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Meet Erina Pauline Molina, a young Filipina exploring new ways to save our oceans

Armed with a bachelor’s degree in Environmental Science and a love for nature as deep and boundless as the ocean, Erina Pauline Molina, a National Geographic Young Explorer, is on an important quest.

“My mission is to highlight the beauty and importance of our ocean today,” shared the 25-year-old environmental scientist, “and at the same time empower people from all walks of life to be part of biodiversity conservation: from young to old; farmers to fishers; rural to urban dwellers.”

Taking the plunge

After graduating from Ateneo de Manila University in 2012, Erina went on to work with local environmental organization, Haribon Foundation. While at the foundation, she participated in a collaborative research project with Newcastle University in the UK, in which she focused on identifying vulnerable or locally extinct reef fish species with the help of Filipino fishers.

“I did a project on exploring shifting baselines, and identifying vulnerable and extremely depleted reef fish species in the northern part of the Philippines using local knowledge as primary tool to detect changes,” explained Erina.

The concept of “shifting baselines” was popularized by fisheries scientist Daniel Pauly in 1995. In his paper, the marine biologist explained that as fish species diminish and even disappear over time, newer generations of scientists and fishers end up accepting the current population level as the norm, instead of correctly acknowledging the declining trend: a lowering of standards, so to speak.

“This means that it is possible that people from different age groups may have varying perceptions of the environment,” said Erina. Having fallen in love with the ocean through snorkelling and scuba diving, this realization was an eye-opener for her. “This means that past conditions were so much better than [the state of the ocean] today.”

In order to take her research further, Erina applied for a grant from the National Geographic Society in 2015. “Growing up in the North, I was curious as to how fishing situation changed in the area throughout the years.”

Receiving the grant allowed Erina to conduct interviews with 305 fishers in 17 fishing villages across Ilocos Sur. Through her interviews, she learned more about the fishers’ perceptions on changes in fishery stock, fishing ground conditions, and diminishing species. The data she gathered allowed her to explore how this generation of local fishers were unaware of the local marine ecosystem’s degradation.

The big shift

Since then, however, Erina’s research has taken a more specific trajectory: the conservation of a critically endangered marine mammal in the Philippines called the dugong (or “sea cow”).

Classified as a vulnerable species, the dugong weighs over 800 pounds and grows up to almost 10 feet in length. Dugongs can be found in the Indian and western Pacific Oceans, feeding upon sea grasses in shallow coastal waters. This herbivorous underwater mammal’s existence is threatened, due in no small part to improper fishing practices, boat collisions, and extensive hunting. In fact, according to a worldwide IUCN study in 2002, the global dugong population has declined by 20% over the last 90 years.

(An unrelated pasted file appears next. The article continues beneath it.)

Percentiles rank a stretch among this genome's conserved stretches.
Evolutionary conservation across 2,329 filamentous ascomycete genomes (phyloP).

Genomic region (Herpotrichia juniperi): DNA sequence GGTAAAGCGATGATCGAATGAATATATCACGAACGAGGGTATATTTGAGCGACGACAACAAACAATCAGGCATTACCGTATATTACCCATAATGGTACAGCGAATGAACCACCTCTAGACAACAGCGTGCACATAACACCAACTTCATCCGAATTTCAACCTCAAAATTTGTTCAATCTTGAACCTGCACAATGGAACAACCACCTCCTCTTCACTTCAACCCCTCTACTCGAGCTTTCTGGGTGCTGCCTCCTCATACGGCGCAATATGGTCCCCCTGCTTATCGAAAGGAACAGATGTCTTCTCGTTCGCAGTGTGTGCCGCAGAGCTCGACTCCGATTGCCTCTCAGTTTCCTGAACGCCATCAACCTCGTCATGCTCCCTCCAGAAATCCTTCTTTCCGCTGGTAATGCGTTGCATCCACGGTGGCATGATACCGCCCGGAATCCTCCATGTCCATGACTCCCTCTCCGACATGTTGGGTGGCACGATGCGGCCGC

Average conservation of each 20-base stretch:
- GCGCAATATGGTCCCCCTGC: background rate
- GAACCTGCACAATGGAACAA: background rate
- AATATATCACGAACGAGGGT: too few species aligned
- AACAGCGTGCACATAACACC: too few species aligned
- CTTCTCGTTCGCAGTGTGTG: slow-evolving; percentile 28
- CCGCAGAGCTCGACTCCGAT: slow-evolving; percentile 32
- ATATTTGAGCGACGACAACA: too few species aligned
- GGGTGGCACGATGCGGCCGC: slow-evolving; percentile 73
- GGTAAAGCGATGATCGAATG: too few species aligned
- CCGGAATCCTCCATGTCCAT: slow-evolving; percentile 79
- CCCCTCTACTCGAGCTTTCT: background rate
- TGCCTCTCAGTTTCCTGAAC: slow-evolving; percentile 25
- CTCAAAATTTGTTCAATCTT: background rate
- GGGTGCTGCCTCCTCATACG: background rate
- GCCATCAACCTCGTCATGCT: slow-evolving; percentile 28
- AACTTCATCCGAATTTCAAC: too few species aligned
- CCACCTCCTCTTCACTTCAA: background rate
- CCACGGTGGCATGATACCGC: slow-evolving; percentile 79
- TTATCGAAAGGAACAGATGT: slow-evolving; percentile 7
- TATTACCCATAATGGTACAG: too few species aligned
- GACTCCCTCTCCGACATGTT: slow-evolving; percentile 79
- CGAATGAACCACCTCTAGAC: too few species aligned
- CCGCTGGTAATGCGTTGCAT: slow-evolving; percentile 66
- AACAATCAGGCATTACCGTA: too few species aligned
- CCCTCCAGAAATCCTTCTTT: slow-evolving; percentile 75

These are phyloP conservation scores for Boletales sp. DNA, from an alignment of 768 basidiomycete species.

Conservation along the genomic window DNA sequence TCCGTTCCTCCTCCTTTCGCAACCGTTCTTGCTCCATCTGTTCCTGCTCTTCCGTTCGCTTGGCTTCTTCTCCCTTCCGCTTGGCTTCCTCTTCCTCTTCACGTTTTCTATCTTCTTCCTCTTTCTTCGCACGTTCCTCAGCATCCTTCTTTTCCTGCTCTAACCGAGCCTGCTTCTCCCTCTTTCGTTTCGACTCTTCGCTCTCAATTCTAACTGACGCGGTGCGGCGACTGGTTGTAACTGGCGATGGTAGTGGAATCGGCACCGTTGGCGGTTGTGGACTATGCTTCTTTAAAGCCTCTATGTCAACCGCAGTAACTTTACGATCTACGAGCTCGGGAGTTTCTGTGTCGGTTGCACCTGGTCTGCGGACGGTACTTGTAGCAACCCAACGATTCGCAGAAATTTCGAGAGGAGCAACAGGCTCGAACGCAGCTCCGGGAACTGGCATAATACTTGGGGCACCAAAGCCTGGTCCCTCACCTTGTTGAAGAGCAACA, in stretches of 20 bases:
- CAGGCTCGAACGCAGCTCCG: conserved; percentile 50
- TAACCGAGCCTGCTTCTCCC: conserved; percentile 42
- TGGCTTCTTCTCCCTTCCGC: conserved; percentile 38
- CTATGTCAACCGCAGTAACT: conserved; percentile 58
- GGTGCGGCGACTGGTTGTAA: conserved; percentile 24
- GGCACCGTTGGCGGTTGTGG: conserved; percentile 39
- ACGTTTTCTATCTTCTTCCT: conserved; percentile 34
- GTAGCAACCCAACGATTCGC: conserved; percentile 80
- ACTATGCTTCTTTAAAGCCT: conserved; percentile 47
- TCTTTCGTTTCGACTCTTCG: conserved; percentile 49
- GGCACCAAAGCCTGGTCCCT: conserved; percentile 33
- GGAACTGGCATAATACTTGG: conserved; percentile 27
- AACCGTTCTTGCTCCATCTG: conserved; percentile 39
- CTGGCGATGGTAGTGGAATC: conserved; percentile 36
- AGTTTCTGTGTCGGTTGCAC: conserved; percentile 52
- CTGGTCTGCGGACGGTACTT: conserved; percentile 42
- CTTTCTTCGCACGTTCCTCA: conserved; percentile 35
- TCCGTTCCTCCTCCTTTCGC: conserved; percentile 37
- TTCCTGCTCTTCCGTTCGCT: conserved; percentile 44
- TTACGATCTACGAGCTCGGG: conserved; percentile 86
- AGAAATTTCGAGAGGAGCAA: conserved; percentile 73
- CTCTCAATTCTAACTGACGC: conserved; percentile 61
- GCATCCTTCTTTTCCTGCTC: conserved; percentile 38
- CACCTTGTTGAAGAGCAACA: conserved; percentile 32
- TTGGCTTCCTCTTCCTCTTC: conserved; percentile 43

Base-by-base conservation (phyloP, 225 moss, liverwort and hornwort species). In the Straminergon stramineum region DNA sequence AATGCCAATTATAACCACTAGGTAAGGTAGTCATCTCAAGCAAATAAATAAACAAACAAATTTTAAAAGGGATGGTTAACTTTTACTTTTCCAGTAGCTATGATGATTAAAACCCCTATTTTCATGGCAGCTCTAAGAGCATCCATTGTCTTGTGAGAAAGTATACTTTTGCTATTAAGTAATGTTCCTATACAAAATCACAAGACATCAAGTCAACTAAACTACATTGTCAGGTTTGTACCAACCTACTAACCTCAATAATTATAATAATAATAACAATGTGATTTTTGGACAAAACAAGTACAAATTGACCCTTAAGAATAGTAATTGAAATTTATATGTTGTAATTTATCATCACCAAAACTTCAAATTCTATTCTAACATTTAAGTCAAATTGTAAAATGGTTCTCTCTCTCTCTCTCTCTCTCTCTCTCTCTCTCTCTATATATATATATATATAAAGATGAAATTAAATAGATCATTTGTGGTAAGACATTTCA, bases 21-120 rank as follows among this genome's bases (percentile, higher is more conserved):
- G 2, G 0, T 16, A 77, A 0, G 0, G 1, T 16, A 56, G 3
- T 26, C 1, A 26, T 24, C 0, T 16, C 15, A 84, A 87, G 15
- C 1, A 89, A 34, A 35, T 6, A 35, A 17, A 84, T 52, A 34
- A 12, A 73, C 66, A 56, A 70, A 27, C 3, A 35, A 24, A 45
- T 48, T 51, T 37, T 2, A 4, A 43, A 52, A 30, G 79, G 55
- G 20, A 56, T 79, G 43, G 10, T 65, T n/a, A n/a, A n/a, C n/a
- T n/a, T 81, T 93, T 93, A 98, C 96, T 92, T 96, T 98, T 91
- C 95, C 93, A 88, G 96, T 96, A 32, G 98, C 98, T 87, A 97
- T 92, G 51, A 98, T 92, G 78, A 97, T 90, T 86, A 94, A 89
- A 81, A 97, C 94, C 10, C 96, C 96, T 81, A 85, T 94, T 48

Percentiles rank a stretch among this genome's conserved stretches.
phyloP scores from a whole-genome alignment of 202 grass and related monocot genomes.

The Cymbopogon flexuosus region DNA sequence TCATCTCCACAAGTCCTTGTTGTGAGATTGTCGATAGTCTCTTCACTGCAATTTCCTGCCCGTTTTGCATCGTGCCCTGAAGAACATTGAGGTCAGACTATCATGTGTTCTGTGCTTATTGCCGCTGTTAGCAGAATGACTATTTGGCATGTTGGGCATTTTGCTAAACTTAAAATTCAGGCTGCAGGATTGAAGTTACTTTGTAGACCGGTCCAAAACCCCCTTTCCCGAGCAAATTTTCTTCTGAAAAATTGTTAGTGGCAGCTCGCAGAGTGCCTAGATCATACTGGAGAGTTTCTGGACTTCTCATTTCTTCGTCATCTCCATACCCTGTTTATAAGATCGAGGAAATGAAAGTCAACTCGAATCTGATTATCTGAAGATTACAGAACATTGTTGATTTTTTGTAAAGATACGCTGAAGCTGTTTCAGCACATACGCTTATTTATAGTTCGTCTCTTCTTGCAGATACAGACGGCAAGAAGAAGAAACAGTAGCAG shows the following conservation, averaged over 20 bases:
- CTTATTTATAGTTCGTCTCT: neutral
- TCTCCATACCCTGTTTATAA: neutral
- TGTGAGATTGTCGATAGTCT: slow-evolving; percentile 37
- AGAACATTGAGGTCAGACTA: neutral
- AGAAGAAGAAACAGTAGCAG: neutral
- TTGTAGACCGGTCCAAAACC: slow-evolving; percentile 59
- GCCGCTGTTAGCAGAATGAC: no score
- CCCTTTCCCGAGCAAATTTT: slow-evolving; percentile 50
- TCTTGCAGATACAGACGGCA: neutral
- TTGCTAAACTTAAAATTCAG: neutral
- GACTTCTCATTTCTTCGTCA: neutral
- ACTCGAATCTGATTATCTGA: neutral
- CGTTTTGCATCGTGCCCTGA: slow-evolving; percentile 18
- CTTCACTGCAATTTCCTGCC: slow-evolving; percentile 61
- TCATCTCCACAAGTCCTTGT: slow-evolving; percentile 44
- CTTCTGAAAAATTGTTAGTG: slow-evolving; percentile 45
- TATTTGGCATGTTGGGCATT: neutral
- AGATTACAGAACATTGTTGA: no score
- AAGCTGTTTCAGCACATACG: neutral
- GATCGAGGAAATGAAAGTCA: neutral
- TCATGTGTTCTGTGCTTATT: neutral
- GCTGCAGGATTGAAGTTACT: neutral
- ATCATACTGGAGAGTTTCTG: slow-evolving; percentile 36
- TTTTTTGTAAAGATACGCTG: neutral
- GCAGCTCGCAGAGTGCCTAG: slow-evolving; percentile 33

As part of her dugong conservation advocacy, Erina participated in an Educator-Explorer partnership program. This involved connecting with a kindergarten class in Los Angeles, California through a National Geographic Educator. Through video messages, letters, and Skype calls, Erina introduced herself as an ocean scientist to the children, communicating with the class over a period of 4 months. Getting to meet the students was, in Erina’s words, her “most unforgettable experience.”

“It was such a beautiful moment; the kids were all so eager to ask me questions about the work that I do. There were also really surprised to meet me. Some of them didn’t even think that I was a real person.”

Despite their young age, the children were able to support Erina’s mission by building a “dugong-safe” boat and fishing gear prototype. For Erina, this proved that there really is no such thing as “too young” when it comes to participating in environment conservation.

Everybody in

As a Young Explorer, Erina attended a series of “science-telling” boot camps and workshops to learn how to tell more compelling and impactful science stories. She has also had the opportunity to meet and work with innumerable scientists, photographers, storytellers, filmmakers, and educators, all united by a single goal: to explore ways to make the world a better place.

As Erina put it: “Meeting all these people — all change-makers in their own ways — was truly inspiring.”

Erina is currently working with other Young Explorers on a collaborative project called The Underwater Field Trip, intended to be a 5-minute 360 virtual reality conservation film that showcases the Philippine’s marine ecosystem in the Philippines, particularly the Apo Reef Natural Park. The film is currently in post-production, and will be shown in different schools in Sablayan, Occidental Mindoro come 2019.

At present, Erina is pursuing a master’s degree in Environmental Science at the University of the Philippines Diliman. She plans to continue her biodiversity conservation advocacy work afterwards, and hopes to persuade more people to take up a more active role in saving our planet.

“Despite the different conservation challenges we face in saving different species from extinction, it is still good to hope for healthier and diverse ecosystems for future generations to enjoy,” shared Erina. “And I believe that environmental education will play a major role, and is key to biodiversity conservation.

“Whether you are a scientist, photographer, filmmaker, storyteller, or just a normal citizen, we can all make an impact.” — LA, GMA News